No it doesn't. In (usual) arithmetic, the concept of zero is something that satisfies the identities:
0+x = x+0 = 0,
0x = x0 = 0.​
It might be the case that in certain applications of arithmetic, there is a notion of nothingness, or of a void, but those notions are not a part of arithmetic.

4. Aug 30, 2007

### quetzalcoatl9

infact, one of the marks of distiction with regard to the mathematics of ancient civilization is whether or not the concept of zero was developed. in other words did they understand the notion of:

12304 = 1*10,000 + 2*1,000 + 3*100 + 0*10 + 4*1

without zero you cannot have a positional number system, which is a major disadvantage (try multiplying in greek numerials, for instance).

5. Aug 30, 2007

### Kummer

This should be moved to philosophy forum.

6. Aug 31, 2007

### HallsofIvy

Staff Emeritus
Any time anyone says something so vague as to be meaningless, it should be moved to the philosophy forum?:rofl:

7. Aug 31, 2007

### ron_jay

Pure maths shouldn't be confused with philosophy.Those who do (no insinuation) are philosophers themselves.

8. Aug 31, 2007

### Dragonfall

What about the people who philosophize about the difference between pure math and philosophy?

9. Aug 31, 2007

### matt grime

From post 1:
Anyone who confuses that statement with pure maths is not a pure mathematician.

10. Aug 31, 2007

### ron_jay

Ok. Lets have a definition of 'philosophy', without which all relative arguments are bound to crop up.There is a subtle difference between 'philosophy' and 'truth'.What I describe about these two entities is not philosophy, but factual and essentially the 'truth'.

Check this definition of philosophy from Wikipedia:

All Philosophy may not be true, but the truth remains the truth and thus there is no confusion between all that 'being a pure mathematician or not'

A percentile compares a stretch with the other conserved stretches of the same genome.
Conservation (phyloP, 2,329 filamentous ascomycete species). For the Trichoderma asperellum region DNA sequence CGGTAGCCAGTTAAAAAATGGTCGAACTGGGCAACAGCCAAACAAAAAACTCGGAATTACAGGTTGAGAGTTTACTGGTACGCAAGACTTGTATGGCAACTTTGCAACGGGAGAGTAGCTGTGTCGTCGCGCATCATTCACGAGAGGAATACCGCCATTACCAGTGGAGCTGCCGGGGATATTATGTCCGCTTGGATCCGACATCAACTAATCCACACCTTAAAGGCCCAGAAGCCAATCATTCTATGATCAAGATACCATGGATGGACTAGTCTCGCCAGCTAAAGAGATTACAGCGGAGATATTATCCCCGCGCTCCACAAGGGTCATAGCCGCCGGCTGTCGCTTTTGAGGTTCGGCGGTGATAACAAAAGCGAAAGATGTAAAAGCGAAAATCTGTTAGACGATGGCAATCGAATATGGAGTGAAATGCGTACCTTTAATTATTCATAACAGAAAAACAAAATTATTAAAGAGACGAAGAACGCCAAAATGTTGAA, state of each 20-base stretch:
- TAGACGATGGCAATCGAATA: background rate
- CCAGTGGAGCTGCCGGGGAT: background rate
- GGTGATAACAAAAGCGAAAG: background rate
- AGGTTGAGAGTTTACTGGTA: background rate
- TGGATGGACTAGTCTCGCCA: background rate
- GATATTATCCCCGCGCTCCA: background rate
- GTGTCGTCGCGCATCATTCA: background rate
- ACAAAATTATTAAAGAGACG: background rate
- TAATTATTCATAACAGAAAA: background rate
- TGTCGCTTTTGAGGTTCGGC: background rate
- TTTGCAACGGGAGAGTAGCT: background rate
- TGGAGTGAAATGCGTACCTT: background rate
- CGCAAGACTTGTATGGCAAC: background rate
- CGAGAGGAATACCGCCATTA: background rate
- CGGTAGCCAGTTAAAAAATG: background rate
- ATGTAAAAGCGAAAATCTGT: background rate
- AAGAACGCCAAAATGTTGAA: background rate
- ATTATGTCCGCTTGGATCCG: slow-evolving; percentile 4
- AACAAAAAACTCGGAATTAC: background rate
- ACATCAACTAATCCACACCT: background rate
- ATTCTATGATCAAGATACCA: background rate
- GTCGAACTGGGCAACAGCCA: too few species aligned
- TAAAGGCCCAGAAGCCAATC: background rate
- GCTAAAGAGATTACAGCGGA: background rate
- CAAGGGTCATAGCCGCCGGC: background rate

As said when a number is divided by zero, on an extended real line it is equal to infinity, then if you multiply infinity by 0, should it yield the number back?If not, then what is its solution?

Last edited: Aug 31, 2007
11. Aug 31, 2007

### HallsofIvy

Staff Emeritus
Does that make him an impure mathematician?

12. Aug 31, 2007

### HallsofIvy

Staff Emeritus
The problem is not a question of philosophy or mathematics but rather your vague understanding of mathematics. Certainly no one has ever said "when a number is divided by zero, on an extended real line it is equal to zero"! You may have meant "when a number is divided by zero, on an extended real line, it is equal to infinity" but that is not true either. You can extend the real line to include "infinity" (or in a different way to include "positive infinity" and "negative infinity") but that is purely "geometric" and you lose the "algebraic" properties of the real numbers. It makes no sense to talk about either division or multiplication on the extended real number line.

13. Aug 31, 2007

### ron_jay

Slip of the hand...anyway, then what exactly does any number divided by zero or inifinity yield or what is the product of zero and infinity?

14. Aug 31, 2007

### CRGreathouse

Huh? Surely we can multiply and divide most elements by analogy with reals when real You still can't divide by zero, and can't multiply infinity by 0, but the rest can be defined in the ordinary way... yes?

15. Aug 31, 2007

### ron_jay

I understand that they cannot be defined in an ordinary way...but is there any way we could perhaps define these undefined quantities quantities and find a solution for them?